CAFFERTY: Despite tough questioning this week from the U.S. Senate Foreign Relations Committee, Condoleezza Rice is expected to be confirmed easily as secretary of state by the full Senate next week. Rice will have some big problems to solve when she takes up her new job. Topping the list, improving America's reputation abroad and tackling the Arab/Israeli conflict. Joining us today to talk about whether she's up that job is David Rothkopf. He's the scholar at the Carnegie Center for International Peace. His upcoming back is called "Running the World." It's about the inner circle of people who make foreign policy. David, welcome to the broadcast.


CAFFERTY: You feel like she'll be a better secretary of state than she was national security adviser. Explain what you mean by that.

ROTHKOPF: Well, I think she's got a few things going for her. One is, she's built a four-year relationship with the president that is as close or closer than any of her other predecessors have ever had. So when she talks to a foreign leader, they know she's speaking for the president. That's not a benefit that Powell had during his past couple of years.

She's also got the ability to play that kind of inside hand in the bureaucratic games that happen inside any government. When Donald Rumsfeld tries to do an end-run around the State Department and she calls President Bush, I think she's likely to get a different reaction than Powell did. I also think this administration knows that it needs to rebuild or work on the alliances that are central to American foreign policy and have been for a long time. And she's putting together a team there that suggests that working on those alliances is going to be one of her top priorities. So I think the trends are moving in a direction that she could be more influential and even more effective than Powell.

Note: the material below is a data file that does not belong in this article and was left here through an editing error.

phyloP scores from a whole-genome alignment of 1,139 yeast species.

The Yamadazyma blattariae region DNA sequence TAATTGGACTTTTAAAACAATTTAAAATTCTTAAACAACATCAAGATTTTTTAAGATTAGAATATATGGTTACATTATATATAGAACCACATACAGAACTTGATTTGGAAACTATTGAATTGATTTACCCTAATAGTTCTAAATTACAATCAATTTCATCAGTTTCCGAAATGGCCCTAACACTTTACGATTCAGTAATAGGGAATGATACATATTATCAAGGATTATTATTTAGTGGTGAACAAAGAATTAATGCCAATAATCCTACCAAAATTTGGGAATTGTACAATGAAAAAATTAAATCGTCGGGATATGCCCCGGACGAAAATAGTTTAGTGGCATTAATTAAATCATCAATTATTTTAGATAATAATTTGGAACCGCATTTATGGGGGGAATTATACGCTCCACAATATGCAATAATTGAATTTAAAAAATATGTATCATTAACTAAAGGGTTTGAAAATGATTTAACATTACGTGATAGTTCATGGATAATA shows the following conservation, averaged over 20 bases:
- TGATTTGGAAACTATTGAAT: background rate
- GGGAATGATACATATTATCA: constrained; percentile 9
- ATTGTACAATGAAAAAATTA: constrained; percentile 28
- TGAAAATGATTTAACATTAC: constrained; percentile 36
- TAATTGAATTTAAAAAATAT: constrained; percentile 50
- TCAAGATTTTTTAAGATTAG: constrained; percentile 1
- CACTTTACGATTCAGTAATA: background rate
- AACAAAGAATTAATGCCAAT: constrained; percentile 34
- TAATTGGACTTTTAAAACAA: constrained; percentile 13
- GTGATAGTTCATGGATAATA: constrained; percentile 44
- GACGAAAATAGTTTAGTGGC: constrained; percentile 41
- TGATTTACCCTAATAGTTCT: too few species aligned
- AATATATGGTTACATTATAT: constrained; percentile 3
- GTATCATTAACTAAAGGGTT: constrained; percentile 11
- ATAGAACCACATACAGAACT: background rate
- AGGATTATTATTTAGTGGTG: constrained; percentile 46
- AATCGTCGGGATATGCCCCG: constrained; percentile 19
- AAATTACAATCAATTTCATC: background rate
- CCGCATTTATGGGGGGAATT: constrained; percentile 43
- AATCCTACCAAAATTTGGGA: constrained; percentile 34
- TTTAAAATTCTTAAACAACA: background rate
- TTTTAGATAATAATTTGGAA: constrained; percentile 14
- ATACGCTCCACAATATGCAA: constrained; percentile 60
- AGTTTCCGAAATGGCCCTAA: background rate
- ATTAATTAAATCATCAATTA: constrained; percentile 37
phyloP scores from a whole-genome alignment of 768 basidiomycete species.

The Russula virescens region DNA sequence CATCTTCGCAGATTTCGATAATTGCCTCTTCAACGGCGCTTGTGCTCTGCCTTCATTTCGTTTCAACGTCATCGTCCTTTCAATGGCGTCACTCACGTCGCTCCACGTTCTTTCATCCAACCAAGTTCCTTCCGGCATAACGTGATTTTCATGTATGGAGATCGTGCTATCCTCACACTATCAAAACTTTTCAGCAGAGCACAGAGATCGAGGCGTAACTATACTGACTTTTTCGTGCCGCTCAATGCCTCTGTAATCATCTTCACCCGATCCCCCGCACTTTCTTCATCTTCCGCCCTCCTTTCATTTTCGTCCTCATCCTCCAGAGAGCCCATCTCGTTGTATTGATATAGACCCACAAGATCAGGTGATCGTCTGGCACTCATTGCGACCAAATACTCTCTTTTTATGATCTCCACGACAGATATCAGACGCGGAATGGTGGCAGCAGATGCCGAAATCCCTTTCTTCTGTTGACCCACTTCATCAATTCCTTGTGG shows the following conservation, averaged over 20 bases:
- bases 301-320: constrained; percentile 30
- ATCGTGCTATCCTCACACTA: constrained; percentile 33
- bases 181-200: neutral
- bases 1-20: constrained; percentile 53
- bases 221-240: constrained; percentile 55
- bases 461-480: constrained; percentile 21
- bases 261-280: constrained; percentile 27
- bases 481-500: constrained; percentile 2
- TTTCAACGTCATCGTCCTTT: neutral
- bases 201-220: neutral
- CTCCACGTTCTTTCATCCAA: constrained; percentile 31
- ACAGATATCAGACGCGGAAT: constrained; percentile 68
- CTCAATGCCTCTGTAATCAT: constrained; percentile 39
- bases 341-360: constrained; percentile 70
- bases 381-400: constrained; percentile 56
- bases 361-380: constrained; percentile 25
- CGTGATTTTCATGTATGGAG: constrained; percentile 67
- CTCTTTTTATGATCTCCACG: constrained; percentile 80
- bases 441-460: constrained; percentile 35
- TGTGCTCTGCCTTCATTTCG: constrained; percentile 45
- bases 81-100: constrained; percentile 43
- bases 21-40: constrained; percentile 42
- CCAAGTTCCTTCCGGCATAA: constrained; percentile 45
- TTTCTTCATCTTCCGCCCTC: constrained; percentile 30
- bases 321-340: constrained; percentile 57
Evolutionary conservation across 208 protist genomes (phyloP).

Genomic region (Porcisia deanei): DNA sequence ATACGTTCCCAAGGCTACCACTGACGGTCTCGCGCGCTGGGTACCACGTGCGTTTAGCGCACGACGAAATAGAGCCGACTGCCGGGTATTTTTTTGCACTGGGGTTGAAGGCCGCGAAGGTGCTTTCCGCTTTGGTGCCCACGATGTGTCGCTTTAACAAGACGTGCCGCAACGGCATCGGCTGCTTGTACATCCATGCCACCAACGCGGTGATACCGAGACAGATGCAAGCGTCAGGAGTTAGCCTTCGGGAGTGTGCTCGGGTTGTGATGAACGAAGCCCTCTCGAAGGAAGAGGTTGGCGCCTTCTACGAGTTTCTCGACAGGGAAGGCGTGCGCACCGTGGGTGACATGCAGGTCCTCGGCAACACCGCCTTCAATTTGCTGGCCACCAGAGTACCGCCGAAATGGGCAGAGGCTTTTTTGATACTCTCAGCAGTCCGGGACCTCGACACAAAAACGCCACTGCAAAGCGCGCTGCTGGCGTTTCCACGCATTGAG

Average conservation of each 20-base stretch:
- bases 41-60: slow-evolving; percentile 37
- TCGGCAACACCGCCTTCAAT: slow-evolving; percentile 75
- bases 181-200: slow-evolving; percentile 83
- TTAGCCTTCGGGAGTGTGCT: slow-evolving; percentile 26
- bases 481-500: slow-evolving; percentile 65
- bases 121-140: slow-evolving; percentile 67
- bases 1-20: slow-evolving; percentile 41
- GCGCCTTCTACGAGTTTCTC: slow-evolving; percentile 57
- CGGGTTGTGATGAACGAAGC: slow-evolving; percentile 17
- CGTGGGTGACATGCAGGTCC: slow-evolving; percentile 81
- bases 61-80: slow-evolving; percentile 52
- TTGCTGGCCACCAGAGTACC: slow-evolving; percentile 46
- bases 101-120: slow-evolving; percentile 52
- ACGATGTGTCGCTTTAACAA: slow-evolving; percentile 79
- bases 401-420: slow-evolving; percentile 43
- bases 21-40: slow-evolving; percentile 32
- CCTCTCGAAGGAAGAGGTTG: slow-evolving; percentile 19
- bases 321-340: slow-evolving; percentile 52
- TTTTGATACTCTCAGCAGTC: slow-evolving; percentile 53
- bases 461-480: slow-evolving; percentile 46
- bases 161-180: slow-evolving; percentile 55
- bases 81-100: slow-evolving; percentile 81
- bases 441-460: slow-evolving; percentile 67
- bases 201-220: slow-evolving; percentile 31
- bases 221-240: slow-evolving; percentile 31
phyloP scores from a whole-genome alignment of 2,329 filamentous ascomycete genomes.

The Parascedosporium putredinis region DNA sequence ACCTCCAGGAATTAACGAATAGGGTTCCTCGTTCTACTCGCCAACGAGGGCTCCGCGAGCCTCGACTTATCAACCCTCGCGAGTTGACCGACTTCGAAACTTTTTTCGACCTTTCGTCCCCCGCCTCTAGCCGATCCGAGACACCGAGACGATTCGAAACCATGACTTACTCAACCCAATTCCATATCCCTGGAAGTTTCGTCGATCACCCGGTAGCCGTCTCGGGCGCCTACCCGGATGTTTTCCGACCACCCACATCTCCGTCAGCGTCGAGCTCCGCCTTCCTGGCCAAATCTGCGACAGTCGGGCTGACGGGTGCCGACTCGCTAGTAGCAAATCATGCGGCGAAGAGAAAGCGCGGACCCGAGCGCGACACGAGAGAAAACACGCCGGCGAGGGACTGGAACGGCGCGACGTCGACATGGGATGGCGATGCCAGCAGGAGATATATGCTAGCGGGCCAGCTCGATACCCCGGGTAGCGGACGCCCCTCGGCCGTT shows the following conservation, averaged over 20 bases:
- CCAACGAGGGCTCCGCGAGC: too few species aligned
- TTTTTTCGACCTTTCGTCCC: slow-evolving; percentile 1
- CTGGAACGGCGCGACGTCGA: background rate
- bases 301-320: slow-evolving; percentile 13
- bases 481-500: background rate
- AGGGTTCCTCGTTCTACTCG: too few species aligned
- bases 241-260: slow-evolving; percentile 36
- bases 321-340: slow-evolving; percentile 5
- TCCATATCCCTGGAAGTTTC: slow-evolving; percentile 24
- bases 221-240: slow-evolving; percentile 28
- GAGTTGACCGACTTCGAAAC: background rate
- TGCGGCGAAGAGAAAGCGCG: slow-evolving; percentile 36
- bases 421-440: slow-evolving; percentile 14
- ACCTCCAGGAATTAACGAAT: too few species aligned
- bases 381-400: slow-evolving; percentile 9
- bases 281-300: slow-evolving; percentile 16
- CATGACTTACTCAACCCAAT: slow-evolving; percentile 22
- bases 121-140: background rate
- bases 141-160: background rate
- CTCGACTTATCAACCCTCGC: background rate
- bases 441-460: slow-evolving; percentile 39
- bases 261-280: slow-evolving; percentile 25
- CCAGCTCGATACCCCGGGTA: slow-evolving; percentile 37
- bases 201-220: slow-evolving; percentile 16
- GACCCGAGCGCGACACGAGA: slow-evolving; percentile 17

SERWER: Yeah, you know, David, it's interesting to me. And the Democrats have been somewhat critical or very critical of her, saying she's too close to the president. She's a Russian expert. She's got a tough act to follow. Taking a step back, isn't she eminently qualified for this position? And criticizing her to the degree that some are just becomes partisan?

ROTHKOPF: I'm a Democrat. I have to agree with you. I think here's a woman who for four years was national security adviser, who was an aide to the president of the United States during the biggest moment in our foreign policy history and played a key role in terms of orchestrating how we managed the downfall of the Soviet Union and she's done a fairly competent job during the course of those four years. The president's allowed to pick his people. I think that this postponing her nomination and some of this opposition is a little bit of Washington kabuki theater.

LISOVICZ: Despite the fact that she's eminently qualified, David, she's got a lot of work to do. Thomas Friedman (ph) wrote a column a couple days ago that said Europe was the biggest blue state in the world. And Europe is mad at the U.S. for everything, including the weak dollar, which is hurting them collectively, economically. How do you think she's going to handle this? And has she done anything so far indicated that it's on her agenda?